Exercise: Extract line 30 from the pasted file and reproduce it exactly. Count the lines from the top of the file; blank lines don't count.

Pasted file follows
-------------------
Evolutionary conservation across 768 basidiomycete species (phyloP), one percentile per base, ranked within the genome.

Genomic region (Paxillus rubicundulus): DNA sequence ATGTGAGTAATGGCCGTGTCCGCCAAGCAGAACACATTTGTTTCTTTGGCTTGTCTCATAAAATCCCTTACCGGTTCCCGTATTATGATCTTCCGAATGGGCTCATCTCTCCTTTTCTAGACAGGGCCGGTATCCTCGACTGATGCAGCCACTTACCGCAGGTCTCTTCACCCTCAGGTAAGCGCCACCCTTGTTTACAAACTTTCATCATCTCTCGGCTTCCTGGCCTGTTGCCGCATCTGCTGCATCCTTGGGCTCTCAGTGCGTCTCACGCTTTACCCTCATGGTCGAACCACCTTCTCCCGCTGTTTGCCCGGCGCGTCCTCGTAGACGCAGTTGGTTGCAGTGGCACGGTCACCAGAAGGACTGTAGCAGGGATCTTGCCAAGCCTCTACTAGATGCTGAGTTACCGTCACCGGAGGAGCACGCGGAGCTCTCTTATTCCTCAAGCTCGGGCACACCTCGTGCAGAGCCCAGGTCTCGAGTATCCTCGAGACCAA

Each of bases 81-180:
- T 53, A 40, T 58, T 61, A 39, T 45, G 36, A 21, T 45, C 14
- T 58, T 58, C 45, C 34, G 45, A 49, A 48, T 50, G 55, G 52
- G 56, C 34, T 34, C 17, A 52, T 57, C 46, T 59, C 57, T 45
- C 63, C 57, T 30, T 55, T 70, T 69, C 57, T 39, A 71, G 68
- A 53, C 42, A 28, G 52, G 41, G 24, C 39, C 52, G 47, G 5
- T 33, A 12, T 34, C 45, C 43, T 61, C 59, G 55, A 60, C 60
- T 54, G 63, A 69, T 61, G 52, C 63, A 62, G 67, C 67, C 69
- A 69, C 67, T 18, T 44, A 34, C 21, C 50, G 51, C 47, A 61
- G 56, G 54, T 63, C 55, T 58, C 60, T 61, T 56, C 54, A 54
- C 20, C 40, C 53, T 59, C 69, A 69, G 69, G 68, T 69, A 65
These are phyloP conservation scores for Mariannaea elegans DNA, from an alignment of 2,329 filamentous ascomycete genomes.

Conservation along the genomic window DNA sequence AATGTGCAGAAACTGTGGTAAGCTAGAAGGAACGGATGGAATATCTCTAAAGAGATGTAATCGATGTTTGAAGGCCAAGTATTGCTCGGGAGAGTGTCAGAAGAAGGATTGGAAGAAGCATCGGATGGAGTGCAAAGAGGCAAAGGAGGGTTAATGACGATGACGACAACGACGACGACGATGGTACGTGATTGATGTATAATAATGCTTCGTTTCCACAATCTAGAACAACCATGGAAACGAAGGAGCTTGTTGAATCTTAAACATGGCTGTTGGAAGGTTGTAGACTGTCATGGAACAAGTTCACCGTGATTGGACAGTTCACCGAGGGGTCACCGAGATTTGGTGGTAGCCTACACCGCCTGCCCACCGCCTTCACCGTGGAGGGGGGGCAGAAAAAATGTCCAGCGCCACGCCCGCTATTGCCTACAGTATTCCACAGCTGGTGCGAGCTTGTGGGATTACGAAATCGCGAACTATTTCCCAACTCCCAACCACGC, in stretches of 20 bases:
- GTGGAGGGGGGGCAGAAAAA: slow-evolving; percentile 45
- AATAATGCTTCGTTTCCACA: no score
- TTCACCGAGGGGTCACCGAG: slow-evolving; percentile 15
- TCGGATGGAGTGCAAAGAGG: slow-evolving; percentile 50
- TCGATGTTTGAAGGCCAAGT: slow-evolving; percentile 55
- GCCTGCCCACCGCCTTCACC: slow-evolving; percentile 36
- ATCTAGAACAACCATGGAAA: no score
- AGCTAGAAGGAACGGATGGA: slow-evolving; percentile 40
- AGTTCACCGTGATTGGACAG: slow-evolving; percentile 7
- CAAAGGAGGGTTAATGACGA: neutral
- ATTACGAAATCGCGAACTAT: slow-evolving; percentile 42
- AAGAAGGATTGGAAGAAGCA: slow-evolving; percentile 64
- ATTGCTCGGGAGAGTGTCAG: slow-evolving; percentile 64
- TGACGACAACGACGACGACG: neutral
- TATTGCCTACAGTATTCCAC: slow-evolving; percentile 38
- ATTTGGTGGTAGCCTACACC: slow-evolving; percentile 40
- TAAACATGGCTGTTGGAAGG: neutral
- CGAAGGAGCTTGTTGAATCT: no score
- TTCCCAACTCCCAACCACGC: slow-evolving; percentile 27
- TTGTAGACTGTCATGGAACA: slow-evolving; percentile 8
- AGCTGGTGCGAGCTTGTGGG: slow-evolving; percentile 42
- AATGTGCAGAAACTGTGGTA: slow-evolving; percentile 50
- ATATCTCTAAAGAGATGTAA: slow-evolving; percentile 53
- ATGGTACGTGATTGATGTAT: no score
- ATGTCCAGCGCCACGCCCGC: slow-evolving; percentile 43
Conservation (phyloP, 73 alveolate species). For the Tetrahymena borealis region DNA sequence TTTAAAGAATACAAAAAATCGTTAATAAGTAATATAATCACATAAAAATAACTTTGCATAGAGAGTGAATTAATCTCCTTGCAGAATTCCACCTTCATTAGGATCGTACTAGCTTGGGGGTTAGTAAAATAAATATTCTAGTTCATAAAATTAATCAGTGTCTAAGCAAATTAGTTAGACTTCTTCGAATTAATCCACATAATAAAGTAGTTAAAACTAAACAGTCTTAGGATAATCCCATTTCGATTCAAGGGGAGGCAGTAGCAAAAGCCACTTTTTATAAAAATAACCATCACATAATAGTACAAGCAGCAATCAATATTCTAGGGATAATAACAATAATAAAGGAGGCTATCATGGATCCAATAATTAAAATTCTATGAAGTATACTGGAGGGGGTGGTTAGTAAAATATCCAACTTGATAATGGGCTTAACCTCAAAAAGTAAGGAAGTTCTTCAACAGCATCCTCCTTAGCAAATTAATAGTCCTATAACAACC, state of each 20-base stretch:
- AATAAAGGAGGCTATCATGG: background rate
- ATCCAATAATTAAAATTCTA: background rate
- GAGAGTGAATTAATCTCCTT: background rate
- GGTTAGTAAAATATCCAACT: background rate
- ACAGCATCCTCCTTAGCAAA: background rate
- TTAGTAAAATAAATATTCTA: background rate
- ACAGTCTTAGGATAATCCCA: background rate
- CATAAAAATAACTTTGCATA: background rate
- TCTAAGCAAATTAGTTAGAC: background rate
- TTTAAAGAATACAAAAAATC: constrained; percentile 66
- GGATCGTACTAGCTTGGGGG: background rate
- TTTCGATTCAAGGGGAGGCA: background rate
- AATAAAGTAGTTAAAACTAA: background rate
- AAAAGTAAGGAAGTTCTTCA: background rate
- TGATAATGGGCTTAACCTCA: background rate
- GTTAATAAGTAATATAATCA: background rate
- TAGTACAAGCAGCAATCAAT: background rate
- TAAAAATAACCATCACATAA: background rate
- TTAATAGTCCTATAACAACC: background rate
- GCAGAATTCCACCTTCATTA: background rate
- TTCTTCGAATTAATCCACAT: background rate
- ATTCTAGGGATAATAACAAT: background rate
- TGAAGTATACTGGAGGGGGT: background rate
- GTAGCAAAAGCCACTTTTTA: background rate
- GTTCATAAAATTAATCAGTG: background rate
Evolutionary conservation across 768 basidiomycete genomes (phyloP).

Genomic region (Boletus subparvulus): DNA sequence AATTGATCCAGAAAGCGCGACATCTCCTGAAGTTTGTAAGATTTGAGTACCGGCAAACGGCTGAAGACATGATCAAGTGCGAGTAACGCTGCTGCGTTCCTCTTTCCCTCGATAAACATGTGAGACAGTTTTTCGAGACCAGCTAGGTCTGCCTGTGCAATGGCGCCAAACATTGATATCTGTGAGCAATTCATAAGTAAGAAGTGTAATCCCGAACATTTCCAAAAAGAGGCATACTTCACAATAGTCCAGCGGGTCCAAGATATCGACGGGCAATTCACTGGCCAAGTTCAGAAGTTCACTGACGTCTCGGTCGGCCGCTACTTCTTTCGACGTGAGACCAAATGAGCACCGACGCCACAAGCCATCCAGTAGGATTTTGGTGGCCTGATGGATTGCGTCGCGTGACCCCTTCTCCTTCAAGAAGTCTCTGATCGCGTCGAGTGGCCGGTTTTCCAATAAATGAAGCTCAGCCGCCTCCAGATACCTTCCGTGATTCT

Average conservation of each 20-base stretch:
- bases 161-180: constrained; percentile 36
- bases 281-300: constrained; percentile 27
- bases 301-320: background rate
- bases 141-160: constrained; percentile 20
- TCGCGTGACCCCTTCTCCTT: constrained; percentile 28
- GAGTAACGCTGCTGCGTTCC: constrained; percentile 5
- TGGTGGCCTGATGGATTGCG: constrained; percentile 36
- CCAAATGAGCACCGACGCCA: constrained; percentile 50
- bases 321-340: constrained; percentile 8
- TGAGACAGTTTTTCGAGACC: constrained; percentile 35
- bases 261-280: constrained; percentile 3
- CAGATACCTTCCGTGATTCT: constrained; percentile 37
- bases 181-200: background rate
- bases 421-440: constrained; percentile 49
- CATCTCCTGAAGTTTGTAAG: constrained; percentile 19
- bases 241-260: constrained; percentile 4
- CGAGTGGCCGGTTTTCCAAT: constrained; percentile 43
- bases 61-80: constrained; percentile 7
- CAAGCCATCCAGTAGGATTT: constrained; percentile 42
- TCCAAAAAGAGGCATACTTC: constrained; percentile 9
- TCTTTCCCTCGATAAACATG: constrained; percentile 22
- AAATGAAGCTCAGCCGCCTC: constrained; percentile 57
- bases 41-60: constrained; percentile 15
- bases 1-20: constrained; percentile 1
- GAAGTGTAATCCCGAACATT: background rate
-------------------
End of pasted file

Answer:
- TATTGCCTACAGTATTCCAC: slow-evolving; percentile 38